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Steam-powered saw-mill back in grand working order
Actor Robert Hardy, who performed the official reopening of the mill, is shown around by Combe Mill Society president Tony Simmons, right
A VICTORIAN steam-powered sawmill is back in action after a £750,000 overhaul.
Combe Mill, which also served as the Blenheim Palace Estate’s main workshop and forge, was offic-ially reopened by actor Robert Hardy on Sunday.
The Grade II-listed mill dates back to 1852 and has been restored by the Combe Mill Society with the help of a £768,000 Heritage Lottery Fund grant.
Work began last November and included the renovation of the roof, installation of a lift and a new tea room. Society chairman Tony Simmons said: “It was a celebration of the reopening and the beginning of a new phase of the project, delivering more hands-on learning experiences to the community and various schools.
“It’s very much a working museum. The whole point is to get kids learning about engineering through project-based learning.”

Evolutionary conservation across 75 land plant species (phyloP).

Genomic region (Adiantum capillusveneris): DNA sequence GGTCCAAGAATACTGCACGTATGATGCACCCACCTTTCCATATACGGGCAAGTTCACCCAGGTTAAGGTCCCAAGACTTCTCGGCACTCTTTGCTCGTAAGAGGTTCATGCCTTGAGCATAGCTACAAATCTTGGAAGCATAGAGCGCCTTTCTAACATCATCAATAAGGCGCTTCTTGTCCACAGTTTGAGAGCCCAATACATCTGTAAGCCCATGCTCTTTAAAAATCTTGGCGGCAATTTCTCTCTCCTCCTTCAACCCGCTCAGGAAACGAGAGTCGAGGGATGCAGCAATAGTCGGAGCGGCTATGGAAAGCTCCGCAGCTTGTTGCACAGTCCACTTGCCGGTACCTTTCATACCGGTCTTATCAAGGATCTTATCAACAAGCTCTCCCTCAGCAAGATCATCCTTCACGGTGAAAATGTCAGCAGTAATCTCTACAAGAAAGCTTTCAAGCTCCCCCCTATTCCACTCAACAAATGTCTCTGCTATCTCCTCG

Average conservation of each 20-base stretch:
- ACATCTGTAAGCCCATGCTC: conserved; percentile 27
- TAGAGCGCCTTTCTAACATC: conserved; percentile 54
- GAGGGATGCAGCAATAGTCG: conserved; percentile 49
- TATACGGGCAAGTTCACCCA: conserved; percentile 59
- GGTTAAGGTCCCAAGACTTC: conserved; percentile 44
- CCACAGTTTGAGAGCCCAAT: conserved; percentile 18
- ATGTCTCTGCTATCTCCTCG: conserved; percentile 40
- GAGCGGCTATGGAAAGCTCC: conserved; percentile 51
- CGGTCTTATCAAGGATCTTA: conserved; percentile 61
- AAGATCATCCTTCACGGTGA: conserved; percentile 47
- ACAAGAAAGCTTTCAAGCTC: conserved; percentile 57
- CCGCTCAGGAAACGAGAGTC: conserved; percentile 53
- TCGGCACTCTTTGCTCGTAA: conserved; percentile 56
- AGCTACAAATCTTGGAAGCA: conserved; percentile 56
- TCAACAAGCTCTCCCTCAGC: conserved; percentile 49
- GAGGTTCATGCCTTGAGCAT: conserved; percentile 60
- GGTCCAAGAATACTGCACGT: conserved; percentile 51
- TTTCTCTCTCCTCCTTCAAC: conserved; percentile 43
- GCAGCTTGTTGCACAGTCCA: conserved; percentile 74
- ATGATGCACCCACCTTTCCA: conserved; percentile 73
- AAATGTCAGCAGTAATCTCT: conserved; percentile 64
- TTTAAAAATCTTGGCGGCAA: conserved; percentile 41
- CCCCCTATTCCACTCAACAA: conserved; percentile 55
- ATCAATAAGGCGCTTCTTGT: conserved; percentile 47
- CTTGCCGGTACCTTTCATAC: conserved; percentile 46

Mr Simmons added: “The mill has survived from the 1950s through to the modern day virtually unspoiled, it’s like a time capsule.”
He said: “We picked Robert Hardy to reopen it not because he’s an actor but because he’s fascinated by the technology and engineering behind history.
“He was really taken by the place and has asked to be kept informed of our progress.”
Mr Hardy, who played Cornelius Fudge in the Harry Potter films and Siegfried Farnon in All Creatures Great and Small, said: “The Heritage Lottery Fund is one of the most important protection developments.
“Interesting the young so that they have some sort of appreciation and can join the battle to preserve what is worth preserving of our past is a very important thing to try to do.”
The mill, which is open on Wednesday and Sundays, with the engine in steam on the third Sunday in March, April, May, July, August and October, now has a schools partnership for educational visits.
- The society is seeking volunteers to help out on site. Visit http://combemill.org